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Tue Aug 13, 2019, 02:12 AM

Gun terminology and definitions:

https://www.businessinsider.com/terms-to-know-about-guns-when-discussing-mass-shootings-2019-8

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Arrow 3 replies Author Time Post
Reply Gun terminology and definitions: (Original post)
applegrove Aug 2019 OP
Hoyt Aug 2019 #1
Paladin Aug 2019 #2
MartinLane Sep 2019 #3

Response to applegrove (Original post)

Tue Aug 13, 2019, 10:32 AM

1. Those "non-assault" rifles seemed to shoot pretty fast -- 41 rounds in less than 30 seconds

in Dayton.

Gunners love to play the Nomenclature Game, but it's just BS.

Good article. Hopefully most of that junk will end up in a museum where gunners can go remember the day.

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Response to applegrove (Original post)

Tue Aug 13, 2019, 12:15 PM

2. Who gets to properly define an "assault rifle"?

The New York "Times"---or Ted Nugent?

Never, ever make the mistake of falling into the vocabulary trap with pro-gunners. It's one of their most obvious and dishonest weapons, designed to shut us up. In the real world, "clip" and "magazine" are still interchangeable terms---don't let anybody tell you otherwise.

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Response to applegrove (Original post)

Thu Sep 5, 2019, 05:02 PM

3. Still, it helps to be accurate

 

From the link in the OP;

The AR-15 was prohibited from 1994 to 2004 via the assault weapons ban. Gun manufacturers promptly reintroduced the AR-15 after the ban expired, and sales went way up.

This is one of the "facts" I most often see people get wrong. Not a single gun was confiscated as a result of the AWB94. They were all grandfathered in.

Manufacturers promptly introduced versions of the AR-15 and other rifles without threaded muzzles / flash hiders to keep them legal. They were known as "post-ban" and usually cost less than the "pre-ban" models. I remember hearing complaints about how prices doubled as soon as the AWB94 passed the House 25 years ago. Sales surged even with the higher prices.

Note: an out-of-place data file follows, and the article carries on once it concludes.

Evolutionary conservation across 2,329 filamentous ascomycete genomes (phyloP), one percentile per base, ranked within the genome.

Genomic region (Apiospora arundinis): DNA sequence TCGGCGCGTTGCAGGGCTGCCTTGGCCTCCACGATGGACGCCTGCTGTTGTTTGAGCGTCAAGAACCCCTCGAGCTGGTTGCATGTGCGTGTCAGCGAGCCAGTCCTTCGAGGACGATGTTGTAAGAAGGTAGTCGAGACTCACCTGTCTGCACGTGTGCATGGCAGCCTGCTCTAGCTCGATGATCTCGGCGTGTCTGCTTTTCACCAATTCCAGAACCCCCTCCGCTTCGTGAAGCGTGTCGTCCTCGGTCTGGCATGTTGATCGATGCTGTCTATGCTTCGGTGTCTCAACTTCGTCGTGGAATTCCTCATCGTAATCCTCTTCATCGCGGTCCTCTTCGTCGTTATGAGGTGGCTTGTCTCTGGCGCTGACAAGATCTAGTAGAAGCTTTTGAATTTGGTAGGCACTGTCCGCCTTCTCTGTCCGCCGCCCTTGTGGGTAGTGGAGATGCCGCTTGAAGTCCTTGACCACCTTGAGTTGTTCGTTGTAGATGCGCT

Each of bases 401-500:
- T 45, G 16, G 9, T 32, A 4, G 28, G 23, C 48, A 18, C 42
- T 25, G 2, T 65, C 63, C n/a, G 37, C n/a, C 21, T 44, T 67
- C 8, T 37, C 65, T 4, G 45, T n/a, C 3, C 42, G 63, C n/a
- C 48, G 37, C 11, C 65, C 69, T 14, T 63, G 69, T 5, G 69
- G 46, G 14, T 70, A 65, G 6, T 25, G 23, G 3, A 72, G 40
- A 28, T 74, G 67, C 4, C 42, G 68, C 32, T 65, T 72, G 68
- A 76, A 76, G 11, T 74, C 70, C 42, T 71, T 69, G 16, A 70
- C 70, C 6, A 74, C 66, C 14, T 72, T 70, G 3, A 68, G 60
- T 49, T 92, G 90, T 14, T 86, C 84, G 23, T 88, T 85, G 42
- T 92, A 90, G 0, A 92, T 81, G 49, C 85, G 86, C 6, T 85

In effect, bump stocks allow semi-automatic weapons to fire like machine guns.

Only in the most superficial way. Bump firing and shooting a machine gun are rather different. While a bump stock makes it easier to bump fire a semi-auto, it is not required. The bump fired rifle can't be held down on a rest or pulled into the shoulder with the supporting arm as can a machine gun. This makes it wildly inaccurate which is why such a small percentage of AR-15 owners bought them.

Federally licensed gun dealers are required to run background checks, but not all sellers are required to be licensed— laws vary from state to state. In this sense, there is a "loophole" that allows private sellers to sell firearms without conducting background checks.

It is more accurate to say that unlicensed sellers are prohibited from accessing NICS for a bkgd check. Historically, there were no bkgd checks or licensed dealers. As laws changed, dealers became the exception to the rules; in other words, if they wanted to deal, they had to follow more rules.

The individual was left alone for the most part as long as they did not sell to a known prohibited person. There really isn't an exception or loophole for unlicensed sellers as they were never intended to follow the rules for dealers.

I welcomed universal bkgd checks when there was a bill in Olympia, but what we got was rather draconian. For a while it was illegal to allow an adult friend to shoot your gun at a rifle range unless he got a bkgd check first, then the owner was required to get one before his friend handed it back. Children were exempt. The law has since changed.

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